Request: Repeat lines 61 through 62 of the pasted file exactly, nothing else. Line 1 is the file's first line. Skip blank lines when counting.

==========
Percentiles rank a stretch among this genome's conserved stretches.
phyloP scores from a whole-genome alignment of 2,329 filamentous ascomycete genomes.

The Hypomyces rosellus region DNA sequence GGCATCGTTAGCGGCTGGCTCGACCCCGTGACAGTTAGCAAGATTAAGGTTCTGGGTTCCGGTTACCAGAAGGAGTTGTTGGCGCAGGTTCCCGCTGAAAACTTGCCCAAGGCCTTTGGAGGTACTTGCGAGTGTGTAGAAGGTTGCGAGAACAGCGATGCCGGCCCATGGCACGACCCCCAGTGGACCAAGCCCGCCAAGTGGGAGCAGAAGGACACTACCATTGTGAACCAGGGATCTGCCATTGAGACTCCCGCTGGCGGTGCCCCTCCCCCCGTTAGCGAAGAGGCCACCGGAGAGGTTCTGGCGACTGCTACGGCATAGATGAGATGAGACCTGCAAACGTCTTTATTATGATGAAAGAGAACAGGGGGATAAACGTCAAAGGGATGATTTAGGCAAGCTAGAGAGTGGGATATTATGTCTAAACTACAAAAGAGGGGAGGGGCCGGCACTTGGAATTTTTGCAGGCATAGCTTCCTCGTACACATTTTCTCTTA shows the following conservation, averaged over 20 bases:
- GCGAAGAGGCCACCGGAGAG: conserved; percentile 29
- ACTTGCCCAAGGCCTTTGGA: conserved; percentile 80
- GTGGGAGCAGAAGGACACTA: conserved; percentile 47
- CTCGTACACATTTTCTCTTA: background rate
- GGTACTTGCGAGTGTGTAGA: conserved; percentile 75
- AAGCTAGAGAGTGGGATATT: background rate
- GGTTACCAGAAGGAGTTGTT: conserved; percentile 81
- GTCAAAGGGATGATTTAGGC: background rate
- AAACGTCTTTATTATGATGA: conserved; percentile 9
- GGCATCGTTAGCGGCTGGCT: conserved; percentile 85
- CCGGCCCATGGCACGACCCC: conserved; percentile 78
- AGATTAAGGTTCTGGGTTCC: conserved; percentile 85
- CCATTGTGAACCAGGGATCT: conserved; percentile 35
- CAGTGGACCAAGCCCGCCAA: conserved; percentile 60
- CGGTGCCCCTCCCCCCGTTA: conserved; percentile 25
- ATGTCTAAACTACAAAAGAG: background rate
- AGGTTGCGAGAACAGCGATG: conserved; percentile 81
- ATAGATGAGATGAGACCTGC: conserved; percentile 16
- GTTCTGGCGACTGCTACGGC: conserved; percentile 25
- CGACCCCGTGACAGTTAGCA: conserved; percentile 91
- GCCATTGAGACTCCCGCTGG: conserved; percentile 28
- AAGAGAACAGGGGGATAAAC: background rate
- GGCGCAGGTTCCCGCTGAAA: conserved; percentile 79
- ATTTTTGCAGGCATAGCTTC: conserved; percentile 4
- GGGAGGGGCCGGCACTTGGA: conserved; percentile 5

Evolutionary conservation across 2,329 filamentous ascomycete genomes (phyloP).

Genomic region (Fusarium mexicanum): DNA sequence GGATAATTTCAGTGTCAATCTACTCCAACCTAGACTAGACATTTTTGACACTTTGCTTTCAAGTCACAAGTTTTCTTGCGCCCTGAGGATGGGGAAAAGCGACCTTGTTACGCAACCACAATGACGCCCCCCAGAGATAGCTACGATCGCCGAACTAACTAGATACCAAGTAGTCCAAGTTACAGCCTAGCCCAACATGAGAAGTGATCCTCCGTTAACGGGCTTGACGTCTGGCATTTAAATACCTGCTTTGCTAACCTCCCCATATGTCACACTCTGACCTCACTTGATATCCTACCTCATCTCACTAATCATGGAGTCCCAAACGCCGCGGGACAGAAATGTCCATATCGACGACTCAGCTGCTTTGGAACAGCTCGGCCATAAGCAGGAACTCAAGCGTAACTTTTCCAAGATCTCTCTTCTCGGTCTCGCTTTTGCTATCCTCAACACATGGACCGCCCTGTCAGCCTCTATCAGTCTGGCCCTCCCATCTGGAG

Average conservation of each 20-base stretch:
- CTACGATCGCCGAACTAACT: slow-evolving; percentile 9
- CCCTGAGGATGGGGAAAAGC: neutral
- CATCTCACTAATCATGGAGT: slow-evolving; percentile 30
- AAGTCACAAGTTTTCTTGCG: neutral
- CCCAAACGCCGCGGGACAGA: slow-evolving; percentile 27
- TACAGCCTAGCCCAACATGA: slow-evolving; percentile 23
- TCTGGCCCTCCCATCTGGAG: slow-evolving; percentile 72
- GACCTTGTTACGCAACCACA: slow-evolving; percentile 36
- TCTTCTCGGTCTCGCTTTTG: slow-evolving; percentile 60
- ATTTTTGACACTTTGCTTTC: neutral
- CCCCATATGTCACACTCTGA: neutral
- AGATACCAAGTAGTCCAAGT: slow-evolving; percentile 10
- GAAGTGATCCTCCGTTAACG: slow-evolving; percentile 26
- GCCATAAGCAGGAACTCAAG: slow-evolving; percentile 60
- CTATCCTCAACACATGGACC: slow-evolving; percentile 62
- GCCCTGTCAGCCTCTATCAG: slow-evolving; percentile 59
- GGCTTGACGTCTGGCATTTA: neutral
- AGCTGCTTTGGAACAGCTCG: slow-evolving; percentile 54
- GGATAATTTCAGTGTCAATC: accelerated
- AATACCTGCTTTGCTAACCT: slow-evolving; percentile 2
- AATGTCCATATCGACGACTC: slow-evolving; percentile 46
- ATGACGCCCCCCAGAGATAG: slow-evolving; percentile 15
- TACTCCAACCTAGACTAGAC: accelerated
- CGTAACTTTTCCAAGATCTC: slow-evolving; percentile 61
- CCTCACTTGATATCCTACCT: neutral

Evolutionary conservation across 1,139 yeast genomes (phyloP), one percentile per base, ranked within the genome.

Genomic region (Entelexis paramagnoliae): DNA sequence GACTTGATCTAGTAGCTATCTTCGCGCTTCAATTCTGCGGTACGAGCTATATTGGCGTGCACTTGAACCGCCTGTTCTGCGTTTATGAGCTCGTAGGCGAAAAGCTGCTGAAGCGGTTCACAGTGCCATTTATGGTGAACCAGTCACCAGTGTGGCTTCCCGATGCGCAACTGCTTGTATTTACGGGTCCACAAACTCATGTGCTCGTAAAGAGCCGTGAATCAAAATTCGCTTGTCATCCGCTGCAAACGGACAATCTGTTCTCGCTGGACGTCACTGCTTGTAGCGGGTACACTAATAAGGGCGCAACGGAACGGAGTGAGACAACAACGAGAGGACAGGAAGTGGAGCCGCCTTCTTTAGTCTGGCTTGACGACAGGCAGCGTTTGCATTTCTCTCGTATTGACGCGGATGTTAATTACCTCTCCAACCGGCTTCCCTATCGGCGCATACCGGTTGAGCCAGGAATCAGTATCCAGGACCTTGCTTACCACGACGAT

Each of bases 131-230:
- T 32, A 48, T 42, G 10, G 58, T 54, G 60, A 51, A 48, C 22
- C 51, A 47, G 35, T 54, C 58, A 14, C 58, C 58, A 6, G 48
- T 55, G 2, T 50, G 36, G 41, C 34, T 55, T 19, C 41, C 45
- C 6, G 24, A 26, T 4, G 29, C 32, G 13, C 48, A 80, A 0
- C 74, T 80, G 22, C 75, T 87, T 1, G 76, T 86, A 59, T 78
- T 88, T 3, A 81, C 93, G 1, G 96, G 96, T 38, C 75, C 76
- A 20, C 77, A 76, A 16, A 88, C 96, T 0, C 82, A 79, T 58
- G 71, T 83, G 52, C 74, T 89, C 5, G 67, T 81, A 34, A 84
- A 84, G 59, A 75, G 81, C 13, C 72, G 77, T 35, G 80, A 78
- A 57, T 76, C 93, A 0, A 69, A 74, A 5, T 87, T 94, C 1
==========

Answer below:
- C 51, A 47, G 35, T 54, C 58, A 14, C 58, C 58, A 6, G 48
- T 55, G 2, T 50, G 36, G 41, C 34, T 55, T 19, C 41, C 45